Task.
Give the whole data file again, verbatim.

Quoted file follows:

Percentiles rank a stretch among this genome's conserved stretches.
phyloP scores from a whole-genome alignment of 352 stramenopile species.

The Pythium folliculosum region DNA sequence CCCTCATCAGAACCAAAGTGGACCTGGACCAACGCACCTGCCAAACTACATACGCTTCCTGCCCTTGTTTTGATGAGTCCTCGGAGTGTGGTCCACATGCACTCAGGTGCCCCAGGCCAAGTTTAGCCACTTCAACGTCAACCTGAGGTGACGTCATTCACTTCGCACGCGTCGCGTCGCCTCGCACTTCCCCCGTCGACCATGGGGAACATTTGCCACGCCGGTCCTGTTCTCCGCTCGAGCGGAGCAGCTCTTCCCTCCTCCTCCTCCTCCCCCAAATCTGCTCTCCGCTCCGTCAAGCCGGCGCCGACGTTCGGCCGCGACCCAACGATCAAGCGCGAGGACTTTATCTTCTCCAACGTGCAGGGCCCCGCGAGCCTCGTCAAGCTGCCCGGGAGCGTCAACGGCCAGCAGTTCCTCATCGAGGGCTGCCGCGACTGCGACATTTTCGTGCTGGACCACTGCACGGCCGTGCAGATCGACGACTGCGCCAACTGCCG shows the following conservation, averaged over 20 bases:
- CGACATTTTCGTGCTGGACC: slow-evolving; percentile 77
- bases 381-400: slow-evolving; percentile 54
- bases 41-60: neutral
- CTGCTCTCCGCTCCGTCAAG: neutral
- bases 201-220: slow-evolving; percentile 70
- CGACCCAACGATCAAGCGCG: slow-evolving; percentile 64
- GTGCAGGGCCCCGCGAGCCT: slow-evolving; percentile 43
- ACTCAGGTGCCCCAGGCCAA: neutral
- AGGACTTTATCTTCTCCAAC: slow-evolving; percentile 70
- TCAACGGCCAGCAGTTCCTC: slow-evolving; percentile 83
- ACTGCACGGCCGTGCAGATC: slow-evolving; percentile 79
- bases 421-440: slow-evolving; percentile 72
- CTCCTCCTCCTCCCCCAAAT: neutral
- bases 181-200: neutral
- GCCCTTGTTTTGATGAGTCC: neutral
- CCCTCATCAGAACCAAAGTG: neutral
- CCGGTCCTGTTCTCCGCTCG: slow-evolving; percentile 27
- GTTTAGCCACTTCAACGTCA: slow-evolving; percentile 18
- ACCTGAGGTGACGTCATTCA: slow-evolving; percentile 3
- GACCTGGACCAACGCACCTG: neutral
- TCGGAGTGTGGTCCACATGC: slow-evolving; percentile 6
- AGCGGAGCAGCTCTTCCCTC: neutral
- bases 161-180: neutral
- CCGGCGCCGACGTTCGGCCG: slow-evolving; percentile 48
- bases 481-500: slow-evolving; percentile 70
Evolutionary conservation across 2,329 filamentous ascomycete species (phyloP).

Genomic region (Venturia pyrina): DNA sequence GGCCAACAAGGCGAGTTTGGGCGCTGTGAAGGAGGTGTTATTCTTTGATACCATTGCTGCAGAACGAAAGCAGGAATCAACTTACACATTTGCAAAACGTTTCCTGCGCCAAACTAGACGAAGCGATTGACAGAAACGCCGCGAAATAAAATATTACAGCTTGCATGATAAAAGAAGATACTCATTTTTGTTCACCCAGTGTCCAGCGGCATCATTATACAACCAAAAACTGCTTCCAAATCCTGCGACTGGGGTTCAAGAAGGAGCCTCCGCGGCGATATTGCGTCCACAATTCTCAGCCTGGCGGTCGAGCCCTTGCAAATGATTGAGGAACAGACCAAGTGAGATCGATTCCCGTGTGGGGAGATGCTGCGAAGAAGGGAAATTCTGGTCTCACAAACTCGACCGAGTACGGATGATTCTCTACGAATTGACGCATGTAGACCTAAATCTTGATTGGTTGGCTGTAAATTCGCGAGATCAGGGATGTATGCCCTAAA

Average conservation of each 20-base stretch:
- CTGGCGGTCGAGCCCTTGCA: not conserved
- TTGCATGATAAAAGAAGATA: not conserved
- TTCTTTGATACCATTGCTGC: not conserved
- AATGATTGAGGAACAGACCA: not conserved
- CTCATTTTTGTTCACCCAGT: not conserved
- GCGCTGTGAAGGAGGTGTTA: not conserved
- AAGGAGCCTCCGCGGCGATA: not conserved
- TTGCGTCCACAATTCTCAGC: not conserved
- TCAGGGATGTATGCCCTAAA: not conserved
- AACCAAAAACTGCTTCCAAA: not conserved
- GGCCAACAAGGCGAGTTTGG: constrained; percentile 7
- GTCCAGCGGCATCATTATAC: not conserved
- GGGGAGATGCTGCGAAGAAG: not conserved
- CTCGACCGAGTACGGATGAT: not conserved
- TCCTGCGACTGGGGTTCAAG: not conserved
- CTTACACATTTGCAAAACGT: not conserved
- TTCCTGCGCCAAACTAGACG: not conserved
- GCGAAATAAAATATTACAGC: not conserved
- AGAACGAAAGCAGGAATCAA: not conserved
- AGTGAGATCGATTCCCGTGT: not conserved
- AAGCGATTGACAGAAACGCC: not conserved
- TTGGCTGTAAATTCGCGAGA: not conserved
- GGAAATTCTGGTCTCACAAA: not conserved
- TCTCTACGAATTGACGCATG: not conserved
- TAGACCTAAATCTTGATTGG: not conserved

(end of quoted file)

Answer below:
Percentiles rank a stretch among this genome's conserved stretches.
phyloP scores from a whole-genome alignment of 352 stramenopile species.

The Pythium folliculosum region DNA sequence CCCTCATCAGAACCAAAGTGGACCTGGACCAACGCACCTGCCAAACTACATACGCTTCCTGCCCTTGTTTTGATGAGTCCTCGGAGTGTGGTCCACATGCACTCAGGTGCCCCAGGCCAAGTTTAGCCACTTCAACGTCAACCTGAGGTGACGTCATTCACTTCGCACGCGTCGCGTCGCCTCGCACTTCCCCCGTCGACCATGGGGAACATTTGCCACGCCGGTCCTGTTCTCCGCTCGAGCGGAGCAGCTCTTCCCTCCTCCTCCTCCTCCCCCAAATCTGCTCTCCGCTCCGTCAAGCCGGCGCCGACGTTCGGCCGCGACCCAACGATCAAGCGCGAGGACTTTATCTTCTCCAACGTGCAGGGCCCCGCGAGCCTCGTCAAGCTGCCCGGGAGCGTCAACGGCCAGCAGTTCCTCATCGAGGGCTGCCGCGACTGCGACATTTTCGTGCTGGACCACTGCACGGCCGTGCAGATCGACGACTGCGCCAACTGCCG shows the following conservation, averaged over 20 bases:
- CGACATTTTCGTGCTGGACC: slow-evolving; percentile 77
- bases 381-400: slow-evolving; percentile 54
- bases 41-60: neutral
- CTGCTCTCCGCTCCGTCAAG: neutral
- bases 201-220: slow-evolving; percentile 70
- CGACCCAACGATCAAGCGCG: slow-evolving; percentile 64
- GTGCAGGGCCCCGCGAGCCT: slow-evolving; percentile 43
- ACTCAGGTGCCCCAGGCCAA: neutral
- AGGACTTTATCTTCTCCAAC: slow-evolving; percentile 70
- TCAACGGCCAGCAGTTCCTC: slow-evolving; percentile 83
- ACTGCACGGCCGTGCAGATC: slow-evolving; percentile 79
- bases 421-440: slow-evolving; percentile 72
- CTCCTCCTCCTCCCCCAAAT: neutral
- bases 181-200: neutral
- GCCCTTGTTTTGATGAGTCC: neutral
- CCCTCATCAGAACCAAAGTG: neutral
- CCGGTCCTGTTCTCCGCTCG: slow-evolving; percentile 27
- GTTTAGCCACTTCAACGTCA: slow-evolving; percentile 18
- ACCTGAGGTGACGTCATTCA: slow-evolving; percentile 3
- GACCTGGACCAACGCACCTG: neutral
- TCGGAGTGTGGTCCACATGC: slow-evolving; percentile 6
- AGCGGAGCAGCTCTTCCCTC: neutral
- bases 161-180: neutral
- CCGGCGCCGACGTTCGGCCG: slow-evolving; percentile 48
- bases 481-500: slow-evolving; percentile 70
Evolutionary conservation across 2,329 filamentous ascomycete species (phyloP).

Genomic region (Venturia pyrina): DNA sequence GGCCAACAAGGCGAGTTTGGGCGCTGTGAAGGAGGTGTTATTCTTTGATACCATTGCTGCAGAACGAAAGCAGGAATCAACTTACACATTTGCAAAACGTTTCCTGCGCCAAACTAGACGAAGCGATTGACAGAAACGCCGCGAAATAAAATATTACAGCTTGCATGATAAAAGAAGATACTCATTTTTGTTCACCCAGTGTCCAGCGGCATCATTATACAACCAAAAACTGCTTCCAAATCCTGCGACTGGGGTTCAAGAAGGAGCCTCCGCGGCGATATTGCGTCCACAATTCTCAGCCTGGCGGTCGAGCCCTTGCAAATGATTGAGGAACAGACCAAGTGAGATCGATTCCCGTGTGGGGAGATGCTGCGAAGAAGGGAAATTCTGGTCTCACAAACTCGACCGAGTACGGATGATTCTCTACGAATTGACGCATGTAGACCTAAATCTTGATTGGTTGGCTGTAAATTCGCGAGATCAGGGATGTATGCCCTAAA

Average conservation of each 20-base stretch:
- CTGGCGGTCGAGCCCTTGCA: not conserved
- TTGCATGATAAAAGAAGATA: not conserved
- TTCTTTGATACCATTGCTGC: not conserved
- AATGATTGAGGAACAGACCA: not conserved
- CTCATTTTTGTTCACCCAGT: not conserved
- GCGCTGTGAAGGAGGTGTTA: not conserved
- AAGGAGCCTCCGCGGCGATA: not conserved
- TTGCGTCCACAATTCTCAGC: not conserved
- TCAGGGATGTATGCCCTAAA: not conserved
- AACCAAAAACTGCTTCCAAA: not conserved
- GGCCAACAAGGCGAGTTTGG: constrained; percentile 7
- GTCCAGCGGCATCATTATAC: not conserved
- GGGGAGATGCTGCGAAGAAG: not conserved
- CTCGACCGAGTACGGATGAT: not conserved
- TCCTGCGACTGGGGTTCAAG: not conserved
- CTTACACATTTGCAAAACGT: not conserved
- TTCCTGCGCCAAACTAGACG: not conserved
- GCGAAATAAAATATTACAGC: not conserved
- AGAACGAAAGCAGGAATCAA: not conserved
- AGTGAGATCGATTCCCGTGT: not conserved
- AAGCGATTGACAGAAACGCC: not conserved
- TTGGCTGTAAATTCGCGAGA: not conserved
- GGAAATTCTGGTCTCACAAA: not conserved
- TCTCTACGAATTGACGCATG: not conserved
- TAGACCTAAATCTTGATTGG: not conserved